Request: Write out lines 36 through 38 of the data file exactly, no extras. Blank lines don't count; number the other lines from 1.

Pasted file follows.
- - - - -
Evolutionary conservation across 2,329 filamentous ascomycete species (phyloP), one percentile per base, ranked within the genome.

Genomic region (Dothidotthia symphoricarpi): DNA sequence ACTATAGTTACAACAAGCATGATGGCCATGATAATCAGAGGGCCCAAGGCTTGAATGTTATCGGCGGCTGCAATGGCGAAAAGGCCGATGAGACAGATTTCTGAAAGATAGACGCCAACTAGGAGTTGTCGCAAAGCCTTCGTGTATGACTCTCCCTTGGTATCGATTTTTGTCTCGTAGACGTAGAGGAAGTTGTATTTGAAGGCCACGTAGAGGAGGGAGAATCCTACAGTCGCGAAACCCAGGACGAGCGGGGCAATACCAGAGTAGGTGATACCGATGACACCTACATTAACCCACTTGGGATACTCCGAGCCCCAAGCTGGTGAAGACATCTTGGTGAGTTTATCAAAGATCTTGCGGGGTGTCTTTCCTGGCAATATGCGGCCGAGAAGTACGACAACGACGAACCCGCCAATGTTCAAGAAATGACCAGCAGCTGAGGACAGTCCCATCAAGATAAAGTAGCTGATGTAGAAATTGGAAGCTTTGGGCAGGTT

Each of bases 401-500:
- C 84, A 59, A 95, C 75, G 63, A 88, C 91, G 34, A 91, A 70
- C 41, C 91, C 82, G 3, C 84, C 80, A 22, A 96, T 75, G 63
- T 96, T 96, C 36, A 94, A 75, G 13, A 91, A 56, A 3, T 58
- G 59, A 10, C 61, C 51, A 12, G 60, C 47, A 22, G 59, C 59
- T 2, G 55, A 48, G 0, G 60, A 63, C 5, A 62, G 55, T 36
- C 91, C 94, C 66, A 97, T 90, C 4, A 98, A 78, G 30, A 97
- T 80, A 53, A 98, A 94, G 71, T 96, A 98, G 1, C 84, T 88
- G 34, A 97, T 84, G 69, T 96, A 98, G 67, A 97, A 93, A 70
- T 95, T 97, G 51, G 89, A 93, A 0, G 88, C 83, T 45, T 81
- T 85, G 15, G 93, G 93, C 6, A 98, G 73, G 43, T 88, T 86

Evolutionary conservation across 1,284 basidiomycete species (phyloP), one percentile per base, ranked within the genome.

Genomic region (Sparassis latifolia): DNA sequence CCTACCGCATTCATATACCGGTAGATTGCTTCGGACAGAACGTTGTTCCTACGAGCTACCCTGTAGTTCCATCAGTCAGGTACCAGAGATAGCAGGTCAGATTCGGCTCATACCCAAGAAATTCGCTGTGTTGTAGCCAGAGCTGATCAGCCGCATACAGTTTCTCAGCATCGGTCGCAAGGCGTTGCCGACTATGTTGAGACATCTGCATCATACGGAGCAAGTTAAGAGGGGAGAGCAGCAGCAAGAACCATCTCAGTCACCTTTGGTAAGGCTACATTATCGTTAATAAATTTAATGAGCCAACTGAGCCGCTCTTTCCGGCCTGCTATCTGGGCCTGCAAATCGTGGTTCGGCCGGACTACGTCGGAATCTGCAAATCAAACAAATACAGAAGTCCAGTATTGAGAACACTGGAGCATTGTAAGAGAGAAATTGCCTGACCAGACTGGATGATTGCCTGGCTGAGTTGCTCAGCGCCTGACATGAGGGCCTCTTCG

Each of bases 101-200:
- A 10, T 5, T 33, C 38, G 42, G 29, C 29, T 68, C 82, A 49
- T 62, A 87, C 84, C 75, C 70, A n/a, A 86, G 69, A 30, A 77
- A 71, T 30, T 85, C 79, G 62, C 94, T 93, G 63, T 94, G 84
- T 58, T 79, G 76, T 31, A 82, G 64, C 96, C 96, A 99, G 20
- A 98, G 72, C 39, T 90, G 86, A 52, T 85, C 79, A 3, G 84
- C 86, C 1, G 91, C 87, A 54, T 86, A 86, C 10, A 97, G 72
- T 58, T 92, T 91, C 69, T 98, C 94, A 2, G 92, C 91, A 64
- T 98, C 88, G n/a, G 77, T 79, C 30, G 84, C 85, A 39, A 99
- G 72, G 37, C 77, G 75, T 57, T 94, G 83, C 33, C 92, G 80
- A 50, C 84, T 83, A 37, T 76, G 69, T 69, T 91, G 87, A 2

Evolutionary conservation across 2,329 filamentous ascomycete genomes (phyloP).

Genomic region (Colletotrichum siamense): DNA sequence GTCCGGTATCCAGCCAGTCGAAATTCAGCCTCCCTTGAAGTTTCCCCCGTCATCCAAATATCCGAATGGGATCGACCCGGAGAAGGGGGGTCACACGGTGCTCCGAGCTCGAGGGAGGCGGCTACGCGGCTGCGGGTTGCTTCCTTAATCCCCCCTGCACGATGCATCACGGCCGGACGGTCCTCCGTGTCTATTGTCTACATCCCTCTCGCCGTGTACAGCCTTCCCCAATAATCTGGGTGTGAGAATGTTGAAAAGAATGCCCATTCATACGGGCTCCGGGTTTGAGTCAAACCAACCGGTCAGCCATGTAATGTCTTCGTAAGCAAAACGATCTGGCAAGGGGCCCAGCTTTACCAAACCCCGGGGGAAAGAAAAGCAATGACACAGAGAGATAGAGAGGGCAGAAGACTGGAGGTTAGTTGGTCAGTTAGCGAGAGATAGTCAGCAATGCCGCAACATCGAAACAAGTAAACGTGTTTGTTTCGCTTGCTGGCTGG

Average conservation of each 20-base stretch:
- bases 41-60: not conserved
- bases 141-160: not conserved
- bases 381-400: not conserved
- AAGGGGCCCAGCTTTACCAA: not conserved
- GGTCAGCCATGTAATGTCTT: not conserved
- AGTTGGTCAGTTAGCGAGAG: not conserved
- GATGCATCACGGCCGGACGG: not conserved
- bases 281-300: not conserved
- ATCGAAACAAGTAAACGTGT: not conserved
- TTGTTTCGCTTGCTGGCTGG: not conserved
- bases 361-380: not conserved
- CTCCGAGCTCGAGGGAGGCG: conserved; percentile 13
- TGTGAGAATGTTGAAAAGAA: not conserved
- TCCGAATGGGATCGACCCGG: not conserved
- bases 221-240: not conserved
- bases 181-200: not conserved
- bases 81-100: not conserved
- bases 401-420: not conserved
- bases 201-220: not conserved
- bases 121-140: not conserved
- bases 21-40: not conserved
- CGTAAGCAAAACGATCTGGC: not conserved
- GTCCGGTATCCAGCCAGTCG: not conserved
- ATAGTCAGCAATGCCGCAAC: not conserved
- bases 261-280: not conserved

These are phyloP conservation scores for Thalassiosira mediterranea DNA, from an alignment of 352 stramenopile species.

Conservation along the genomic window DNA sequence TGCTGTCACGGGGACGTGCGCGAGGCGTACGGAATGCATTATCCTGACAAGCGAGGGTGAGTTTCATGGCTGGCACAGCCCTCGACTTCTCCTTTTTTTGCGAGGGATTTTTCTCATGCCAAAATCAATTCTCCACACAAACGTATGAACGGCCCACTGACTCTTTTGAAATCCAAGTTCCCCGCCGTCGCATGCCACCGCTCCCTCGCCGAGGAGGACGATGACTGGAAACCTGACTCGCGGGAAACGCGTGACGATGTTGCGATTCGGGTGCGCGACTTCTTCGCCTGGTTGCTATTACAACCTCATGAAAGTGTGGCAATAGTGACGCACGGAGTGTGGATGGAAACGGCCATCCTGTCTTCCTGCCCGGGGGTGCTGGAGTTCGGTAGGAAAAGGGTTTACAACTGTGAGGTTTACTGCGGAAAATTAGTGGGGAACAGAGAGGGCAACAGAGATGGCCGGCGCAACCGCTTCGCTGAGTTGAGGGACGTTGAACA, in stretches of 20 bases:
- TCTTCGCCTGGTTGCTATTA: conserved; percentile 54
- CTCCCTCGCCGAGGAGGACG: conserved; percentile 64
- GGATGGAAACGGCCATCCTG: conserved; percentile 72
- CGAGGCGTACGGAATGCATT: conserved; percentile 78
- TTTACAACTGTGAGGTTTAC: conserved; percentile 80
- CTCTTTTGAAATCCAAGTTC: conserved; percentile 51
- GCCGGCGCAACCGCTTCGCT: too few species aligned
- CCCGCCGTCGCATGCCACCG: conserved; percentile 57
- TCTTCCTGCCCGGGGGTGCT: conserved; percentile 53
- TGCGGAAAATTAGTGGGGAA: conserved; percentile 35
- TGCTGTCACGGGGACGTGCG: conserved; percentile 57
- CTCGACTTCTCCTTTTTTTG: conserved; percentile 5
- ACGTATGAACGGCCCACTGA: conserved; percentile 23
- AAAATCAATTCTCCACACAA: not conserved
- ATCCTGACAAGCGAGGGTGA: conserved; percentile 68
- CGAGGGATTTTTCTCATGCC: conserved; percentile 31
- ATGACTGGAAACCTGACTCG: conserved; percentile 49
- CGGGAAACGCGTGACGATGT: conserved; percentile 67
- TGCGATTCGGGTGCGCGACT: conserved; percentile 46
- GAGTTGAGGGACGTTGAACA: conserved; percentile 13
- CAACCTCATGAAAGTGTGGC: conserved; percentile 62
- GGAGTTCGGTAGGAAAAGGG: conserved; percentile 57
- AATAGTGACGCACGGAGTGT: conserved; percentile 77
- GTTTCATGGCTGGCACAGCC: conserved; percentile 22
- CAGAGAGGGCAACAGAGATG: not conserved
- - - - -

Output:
- GATGCATCACGGCCGGACGG: not conserved
- bases 281-300: not conserved
- ATCGAAACAAGTAAACGTGT: not conserved